Avoid  Alligators


This is a critical law, as feeding alligators threatens the safety of both people and animals.  Providing food for these wild animals (that are naturally afraid of humans) not only makes them bolder and encourages them to seek out people, it also alters their natural diet in an unhealthy way.  Do not feed ducks, turtles or any other animals inhabiting waters with alligators.  This food source attracts the alligators as well, and trains them to associate humans with food.  Lastly, do not clean fish in the water or leave your scraps or bait on the ground, as that is also a potential food source for alligators.  Feeding alligators is punishable by law with fines up to $150 and up to 30 days in jail.


Although they may look slow and awkward, alligators are extremely powerful and can move with a startling burst of speed on land over short distances.  The myth of running in a zig-zag pattern to escape a chasing alligator is unnecessary, as alligators tire quickly and run in a straight line themselves.  It is highly unlikely to be chased by an alligator, but as a precaution, a safe distance from an adult alligator should be maintained at about 6 feet.  If the alligator lunges at you, you're too close.


Large alligators do not recognize the difference between domestic pets and wild food sources.  When they are hungry, alligators act on their hunting instinct and might attempt to feed on your house pet, given the opportunity.  Keep your dogs on leashes around alligators.  Do not allow your dogs or children to swim in waters inhabited by alligators, or to drink or play at the water's edge.  To an alligator, a splash potentially means a food source is in the water.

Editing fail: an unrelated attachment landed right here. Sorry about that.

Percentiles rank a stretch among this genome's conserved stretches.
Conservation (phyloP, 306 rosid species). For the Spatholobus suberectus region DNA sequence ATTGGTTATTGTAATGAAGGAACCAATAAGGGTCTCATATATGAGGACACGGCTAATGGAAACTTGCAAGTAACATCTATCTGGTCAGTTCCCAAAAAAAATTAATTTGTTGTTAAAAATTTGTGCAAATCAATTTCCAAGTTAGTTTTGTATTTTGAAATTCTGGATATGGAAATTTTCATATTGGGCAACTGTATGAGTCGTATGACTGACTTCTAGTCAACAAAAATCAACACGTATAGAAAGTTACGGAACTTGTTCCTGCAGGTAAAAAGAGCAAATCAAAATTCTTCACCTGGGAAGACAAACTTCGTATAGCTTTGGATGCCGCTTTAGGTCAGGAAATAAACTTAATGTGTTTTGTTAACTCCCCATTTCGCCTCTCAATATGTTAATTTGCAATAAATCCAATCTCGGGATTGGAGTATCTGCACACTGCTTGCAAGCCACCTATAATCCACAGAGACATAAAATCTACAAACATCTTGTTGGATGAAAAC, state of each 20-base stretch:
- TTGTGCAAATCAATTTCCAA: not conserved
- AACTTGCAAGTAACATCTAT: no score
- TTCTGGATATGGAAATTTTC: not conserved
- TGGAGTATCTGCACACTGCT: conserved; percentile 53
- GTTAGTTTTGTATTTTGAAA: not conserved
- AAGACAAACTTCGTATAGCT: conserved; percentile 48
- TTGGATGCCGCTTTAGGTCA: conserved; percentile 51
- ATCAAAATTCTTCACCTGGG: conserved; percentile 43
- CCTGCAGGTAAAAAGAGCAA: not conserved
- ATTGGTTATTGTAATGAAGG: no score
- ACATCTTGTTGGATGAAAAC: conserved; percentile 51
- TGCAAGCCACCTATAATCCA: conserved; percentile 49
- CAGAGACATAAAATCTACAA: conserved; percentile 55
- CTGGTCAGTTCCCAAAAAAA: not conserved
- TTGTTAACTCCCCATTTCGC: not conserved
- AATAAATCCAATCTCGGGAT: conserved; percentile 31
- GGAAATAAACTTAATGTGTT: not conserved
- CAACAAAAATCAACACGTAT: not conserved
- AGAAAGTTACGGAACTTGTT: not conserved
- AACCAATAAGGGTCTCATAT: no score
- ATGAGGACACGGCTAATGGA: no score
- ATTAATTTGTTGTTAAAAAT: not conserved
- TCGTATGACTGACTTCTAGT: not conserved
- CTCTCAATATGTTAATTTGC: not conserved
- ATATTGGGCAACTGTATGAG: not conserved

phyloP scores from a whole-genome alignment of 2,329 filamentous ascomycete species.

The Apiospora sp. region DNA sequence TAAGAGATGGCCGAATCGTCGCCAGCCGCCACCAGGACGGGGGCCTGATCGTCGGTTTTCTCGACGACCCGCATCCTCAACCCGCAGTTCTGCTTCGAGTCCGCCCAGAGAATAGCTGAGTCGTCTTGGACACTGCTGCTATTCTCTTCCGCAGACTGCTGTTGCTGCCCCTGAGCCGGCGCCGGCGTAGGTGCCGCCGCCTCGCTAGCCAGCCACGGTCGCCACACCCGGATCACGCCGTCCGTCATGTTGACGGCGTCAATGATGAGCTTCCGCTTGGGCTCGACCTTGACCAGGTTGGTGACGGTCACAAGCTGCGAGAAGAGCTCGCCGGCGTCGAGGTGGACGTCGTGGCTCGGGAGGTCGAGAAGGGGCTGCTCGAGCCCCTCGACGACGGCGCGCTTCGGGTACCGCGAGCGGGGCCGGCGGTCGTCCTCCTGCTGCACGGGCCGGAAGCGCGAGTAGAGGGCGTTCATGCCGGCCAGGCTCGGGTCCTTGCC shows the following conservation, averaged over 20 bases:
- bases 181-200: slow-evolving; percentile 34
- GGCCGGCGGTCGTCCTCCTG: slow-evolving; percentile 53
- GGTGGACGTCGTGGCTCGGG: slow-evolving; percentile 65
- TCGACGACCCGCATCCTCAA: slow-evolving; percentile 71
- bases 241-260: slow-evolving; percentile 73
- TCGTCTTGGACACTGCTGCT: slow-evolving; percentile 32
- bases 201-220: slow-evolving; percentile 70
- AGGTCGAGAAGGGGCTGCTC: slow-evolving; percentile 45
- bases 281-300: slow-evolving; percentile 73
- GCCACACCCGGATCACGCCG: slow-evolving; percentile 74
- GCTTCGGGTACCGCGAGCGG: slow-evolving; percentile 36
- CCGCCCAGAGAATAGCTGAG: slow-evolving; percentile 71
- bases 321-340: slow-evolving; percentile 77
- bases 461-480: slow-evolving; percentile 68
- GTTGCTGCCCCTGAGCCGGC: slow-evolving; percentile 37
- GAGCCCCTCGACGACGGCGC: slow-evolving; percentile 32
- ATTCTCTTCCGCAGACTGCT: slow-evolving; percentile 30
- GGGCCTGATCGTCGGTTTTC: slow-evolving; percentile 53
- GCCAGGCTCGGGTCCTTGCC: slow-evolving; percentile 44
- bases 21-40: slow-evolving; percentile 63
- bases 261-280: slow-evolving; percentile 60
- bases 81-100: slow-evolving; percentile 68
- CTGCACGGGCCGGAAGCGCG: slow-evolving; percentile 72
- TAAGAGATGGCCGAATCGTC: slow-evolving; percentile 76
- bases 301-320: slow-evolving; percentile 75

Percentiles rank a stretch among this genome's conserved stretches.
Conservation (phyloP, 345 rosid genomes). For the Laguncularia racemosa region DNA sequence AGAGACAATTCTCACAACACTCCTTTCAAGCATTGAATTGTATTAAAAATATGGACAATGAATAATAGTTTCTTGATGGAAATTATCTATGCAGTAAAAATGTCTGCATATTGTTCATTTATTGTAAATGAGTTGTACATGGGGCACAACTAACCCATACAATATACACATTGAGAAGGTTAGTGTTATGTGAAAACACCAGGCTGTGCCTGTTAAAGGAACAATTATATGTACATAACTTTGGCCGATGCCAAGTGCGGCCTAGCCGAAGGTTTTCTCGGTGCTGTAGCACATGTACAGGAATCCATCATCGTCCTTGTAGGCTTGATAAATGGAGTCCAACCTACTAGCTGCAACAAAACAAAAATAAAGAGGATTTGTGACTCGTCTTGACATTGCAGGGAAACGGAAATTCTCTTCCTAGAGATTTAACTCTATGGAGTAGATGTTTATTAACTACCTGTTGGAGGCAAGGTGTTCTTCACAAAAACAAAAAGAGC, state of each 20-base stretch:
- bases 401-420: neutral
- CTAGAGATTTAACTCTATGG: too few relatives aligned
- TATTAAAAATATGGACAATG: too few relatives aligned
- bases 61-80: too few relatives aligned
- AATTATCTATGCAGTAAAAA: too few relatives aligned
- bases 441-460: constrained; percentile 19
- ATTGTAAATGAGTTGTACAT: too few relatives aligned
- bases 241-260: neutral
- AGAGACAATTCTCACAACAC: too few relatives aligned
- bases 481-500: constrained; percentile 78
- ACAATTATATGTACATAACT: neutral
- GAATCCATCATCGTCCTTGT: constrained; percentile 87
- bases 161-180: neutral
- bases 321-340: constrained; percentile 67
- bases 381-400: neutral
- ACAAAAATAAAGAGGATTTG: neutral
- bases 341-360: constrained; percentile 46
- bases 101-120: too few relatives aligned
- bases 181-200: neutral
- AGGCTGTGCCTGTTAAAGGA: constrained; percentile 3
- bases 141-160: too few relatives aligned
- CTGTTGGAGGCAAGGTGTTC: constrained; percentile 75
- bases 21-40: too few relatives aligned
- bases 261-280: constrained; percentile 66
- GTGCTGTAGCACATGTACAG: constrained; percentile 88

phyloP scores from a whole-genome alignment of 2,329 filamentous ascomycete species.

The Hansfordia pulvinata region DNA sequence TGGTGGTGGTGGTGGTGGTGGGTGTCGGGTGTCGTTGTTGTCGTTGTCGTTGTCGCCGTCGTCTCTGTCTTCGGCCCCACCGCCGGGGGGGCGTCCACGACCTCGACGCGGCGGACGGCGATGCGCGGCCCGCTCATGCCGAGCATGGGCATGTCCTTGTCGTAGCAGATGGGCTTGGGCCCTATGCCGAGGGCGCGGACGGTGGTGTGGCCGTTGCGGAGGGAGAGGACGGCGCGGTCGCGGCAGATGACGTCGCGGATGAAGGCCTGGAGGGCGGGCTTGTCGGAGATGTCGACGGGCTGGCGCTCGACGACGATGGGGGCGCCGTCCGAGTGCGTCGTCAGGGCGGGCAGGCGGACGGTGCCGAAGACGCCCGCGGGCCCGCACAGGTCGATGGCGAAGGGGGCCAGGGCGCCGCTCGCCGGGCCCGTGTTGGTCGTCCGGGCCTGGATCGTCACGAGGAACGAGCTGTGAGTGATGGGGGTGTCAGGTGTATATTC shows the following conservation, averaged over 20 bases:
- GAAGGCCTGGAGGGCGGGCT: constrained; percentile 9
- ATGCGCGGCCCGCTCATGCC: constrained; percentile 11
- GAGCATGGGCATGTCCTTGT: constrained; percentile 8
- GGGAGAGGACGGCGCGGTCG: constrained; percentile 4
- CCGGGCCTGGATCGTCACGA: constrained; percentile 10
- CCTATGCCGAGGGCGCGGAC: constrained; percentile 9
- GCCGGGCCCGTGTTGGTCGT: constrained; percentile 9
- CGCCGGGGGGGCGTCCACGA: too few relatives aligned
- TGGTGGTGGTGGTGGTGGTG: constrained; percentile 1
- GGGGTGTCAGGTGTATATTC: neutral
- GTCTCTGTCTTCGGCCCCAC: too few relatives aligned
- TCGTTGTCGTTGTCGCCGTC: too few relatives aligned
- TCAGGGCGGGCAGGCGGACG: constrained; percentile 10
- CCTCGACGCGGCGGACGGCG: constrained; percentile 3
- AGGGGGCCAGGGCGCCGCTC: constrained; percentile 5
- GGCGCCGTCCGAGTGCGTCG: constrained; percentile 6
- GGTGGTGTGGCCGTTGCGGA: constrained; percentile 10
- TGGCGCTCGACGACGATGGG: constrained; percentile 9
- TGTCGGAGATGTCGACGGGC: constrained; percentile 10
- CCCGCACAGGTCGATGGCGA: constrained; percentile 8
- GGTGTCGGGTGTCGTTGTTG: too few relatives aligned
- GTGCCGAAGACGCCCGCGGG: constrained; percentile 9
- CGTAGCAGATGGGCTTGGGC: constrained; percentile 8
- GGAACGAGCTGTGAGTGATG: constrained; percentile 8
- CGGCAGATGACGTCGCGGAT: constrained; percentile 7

At the very least, never swim alone.  Always be careful around water.  Splashing can attract alligators that think a prey animal is injured.  They may act on instinct and attack.  Or a protective female may believe her young or eggs are threatened and take defensive action.  Be cautious when fishing in waters with alligators, as some will not hesitate to grab a hooked fish or eat the fish on a string.  Avoid heavy vegetation in and near the water's edge, as alligators use these areas to bask or ambush prey.

Alligators are fascinating creatures and should be enjoyed as part of the natural beauty of our region.  But remember that they are wild animals, and should be respected as such.  Once they become too familiar with people, they lose their fear of humans, necessitating their removal from the area for the safety of all concerned.  A few precautions on our part can help humans and alligators co-exist safely.